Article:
Photojournalist Brian Skerry who specializes in wildlife photography recently took these photographs of the Southern right whales in Auckland’s Island Marine Reserve. To shoot these images and to locate a population of right whales not affected by the pollution and shipping traffic of the American eastern seaboard, Skerry along with a research team from the University of Auckland rented a boat and headed to the Auckland Islands. Two days into the trip while at sea, they headed into Sandy Bay at Enderby Island.
“Even before we had dropped the anchor, we were mobbed by a dozen whales,” says Skerry of their encounter with the whales. “It was as if the natives had rowed out to meet us.” Right whales have been known to grow up to 60 feet long, and weigh as much as 100 tons.
The whales’ rotund bodies are black for the most part, and have roughened patches of skin known as callosities found on their heads. These huge creatures are referred to as ‘right whales’ since whalers once thought the whales were the ‘right’ ones to hunt down, since they float once killed and they normally swim within view of the shore.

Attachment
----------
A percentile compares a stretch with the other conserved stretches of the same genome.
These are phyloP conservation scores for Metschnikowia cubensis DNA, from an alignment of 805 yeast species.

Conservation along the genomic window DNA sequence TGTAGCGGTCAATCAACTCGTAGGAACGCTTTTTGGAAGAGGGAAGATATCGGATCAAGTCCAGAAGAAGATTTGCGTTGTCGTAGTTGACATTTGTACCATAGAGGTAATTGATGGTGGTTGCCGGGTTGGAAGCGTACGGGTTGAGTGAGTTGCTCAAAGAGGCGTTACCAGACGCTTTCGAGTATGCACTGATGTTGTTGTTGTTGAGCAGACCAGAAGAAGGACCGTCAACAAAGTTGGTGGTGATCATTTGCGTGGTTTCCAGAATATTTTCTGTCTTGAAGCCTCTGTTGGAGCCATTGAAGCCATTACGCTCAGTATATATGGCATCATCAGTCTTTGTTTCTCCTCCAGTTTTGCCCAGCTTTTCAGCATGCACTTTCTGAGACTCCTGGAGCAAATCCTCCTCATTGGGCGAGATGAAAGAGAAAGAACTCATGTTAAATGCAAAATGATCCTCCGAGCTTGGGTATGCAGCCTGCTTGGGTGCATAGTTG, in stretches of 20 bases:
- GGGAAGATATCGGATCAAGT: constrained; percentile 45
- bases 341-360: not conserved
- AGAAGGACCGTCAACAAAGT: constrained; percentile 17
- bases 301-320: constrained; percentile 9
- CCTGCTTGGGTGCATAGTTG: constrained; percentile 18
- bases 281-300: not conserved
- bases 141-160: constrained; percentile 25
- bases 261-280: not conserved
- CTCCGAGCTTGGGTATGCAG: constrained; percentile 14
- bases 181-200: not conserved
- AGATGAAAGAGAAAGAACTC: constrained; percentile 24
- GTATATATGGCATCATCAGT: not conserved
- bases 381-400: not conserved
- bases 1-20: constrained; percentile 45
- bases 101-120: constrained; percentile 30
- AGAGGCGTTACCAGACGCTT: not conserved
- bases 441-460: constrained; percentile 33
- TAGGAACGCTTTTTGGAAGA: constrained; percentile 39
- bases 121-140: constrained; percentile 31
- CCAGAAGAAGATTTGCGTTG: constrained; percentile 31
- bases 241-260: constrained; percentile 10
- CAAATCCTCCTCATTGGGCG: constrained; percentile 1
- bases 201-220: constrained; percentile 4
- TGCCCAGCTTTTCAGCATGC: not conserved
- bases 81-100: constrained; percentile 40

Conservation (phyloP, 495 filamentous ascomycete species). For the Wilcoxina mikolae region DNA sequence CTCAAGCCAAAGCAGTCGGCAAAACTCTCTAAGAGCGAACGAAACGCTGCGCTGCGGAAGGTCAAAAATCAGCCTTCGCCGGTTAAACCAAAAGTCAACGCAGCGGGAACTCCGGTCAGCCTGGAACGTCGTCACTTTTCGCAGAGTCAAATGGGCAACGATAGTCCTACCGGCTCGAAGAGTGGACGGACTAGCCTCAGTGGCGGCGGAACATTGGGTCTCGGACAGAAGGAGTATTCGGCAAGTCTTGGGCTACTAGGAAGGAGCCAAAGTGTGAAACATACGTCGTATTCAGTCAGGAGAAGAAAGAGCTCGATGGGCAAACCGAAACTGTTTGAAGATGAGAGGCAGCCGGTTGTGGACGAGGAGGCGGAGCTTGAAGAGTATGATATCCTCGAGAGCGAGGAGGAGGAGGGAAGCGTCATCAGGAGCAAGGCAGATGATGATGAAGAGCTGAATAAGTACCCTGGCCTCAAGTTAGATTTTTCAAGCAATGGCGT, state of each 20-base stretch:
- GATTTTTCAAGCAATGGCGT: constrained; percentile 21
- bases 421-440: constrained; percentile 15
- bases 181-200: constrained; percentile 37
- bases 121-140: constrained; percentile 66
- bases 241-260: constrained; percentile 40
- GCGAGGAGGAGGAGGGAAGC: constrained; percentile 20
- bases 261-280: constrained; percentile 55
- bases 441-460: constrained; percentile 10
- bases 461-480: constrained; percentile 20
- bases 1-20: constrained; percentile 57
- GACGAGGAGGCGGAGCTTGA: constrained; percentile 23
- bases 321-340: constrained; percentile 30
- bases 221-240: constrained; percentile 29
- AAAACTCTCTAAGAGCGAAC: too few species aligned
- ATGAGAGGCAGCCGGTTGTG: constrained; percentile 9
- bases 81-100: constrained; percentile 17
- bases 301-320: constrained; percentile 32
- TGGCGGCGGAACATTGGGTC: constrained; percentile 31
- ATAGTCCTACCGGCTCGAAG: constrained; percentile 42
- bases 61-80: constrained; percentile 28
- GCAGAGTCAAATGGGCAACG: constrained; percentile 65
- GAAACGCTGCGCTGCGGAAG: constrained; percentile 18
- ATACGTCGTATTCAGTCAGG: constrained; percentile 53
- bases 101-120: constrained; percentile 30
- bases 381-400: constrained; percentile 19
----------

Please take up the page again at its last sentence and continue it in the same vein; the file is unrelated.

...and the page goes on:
Sadly, these creatures were massively reduced by severe hunting during the notorious years of the whaling trade. Luckily, people are content to watch these whales perform acrobatic feats these days instead of hunting them.
Skerry knew that it could be the first time for these particular whales to encounter humans, so he took a cautious approach, deciding to dive alone so as not to startle them. The whales turned out to be very curious, as they even nudged Skerry as if to gain his attention.
In one instance, Skerry simply looked and waved at one whale, which prompted It to follow him. This resulted in an enchanting interaction with the sea giant for a couple of hours. “Here was a 45-foot, 70-ton whale following me like a dog,” said Skerry.
See the amazing pictures gathered by Skerry and his team of this amazing encounter here.